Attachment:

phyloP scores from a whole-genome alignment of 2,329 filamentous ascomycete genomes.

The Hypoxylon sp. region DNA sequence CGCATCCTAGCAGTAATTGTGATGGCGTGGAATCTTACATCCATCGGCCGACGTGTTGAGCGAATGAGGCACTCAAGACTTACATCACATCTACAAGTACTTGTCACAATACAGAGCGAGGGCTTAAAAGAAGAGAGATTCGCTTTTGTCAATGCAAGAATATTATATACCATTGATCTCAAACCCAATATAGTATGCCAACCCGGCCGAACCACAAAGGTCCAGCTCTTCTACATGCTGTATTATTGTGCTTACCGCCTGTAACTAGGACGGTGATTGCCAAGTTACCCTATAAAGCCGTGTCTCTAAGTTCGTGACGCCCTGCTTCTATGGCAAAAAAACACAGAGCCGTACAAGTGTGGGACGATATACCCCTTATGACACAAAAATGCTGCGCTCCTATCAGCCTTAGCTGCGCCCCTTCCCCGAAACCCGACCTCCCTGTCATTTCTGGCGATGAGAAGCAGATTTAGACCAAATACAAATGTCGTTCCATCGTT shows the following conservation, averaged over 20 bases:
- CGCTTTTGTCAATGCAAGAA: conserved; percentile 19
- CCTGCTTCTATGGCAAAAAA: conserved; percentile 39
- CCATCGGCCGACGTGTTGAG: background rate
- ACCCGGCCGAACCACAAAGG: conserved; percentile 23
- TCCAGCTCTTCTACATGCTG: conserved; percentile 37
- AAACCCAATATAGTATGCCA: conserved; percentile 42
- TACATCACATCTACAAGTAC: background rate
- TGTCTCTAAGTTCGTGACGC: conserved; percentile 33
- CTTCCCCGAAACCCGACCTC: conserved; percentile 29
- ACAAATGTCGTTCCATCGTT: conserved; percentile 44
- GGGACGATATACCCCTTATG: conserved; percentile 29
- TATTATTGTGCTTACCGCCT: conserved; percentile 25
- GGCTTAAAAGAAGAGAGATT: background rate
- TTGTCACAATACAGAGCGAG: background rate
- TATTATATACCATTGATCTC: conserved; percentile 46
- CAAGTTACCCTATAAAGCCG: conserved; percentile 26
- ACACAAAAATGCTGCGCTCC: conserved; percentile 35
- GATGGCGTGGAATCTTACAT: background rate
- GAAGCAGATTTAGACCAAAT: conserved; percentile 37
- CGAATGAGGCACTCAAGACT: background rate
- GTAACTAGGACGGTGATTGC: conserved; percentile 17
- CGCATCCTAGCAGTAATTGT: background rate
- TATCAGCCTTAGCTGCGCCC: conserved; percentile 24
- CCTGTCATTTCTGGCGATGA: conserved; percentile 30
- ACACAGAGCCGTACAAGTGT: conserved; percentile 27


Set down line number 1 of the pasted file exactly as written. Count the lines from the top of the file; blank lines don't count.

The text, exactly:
phyloP scores from a whole-genome alignment of 2,329 filamentous ascomycete genomes.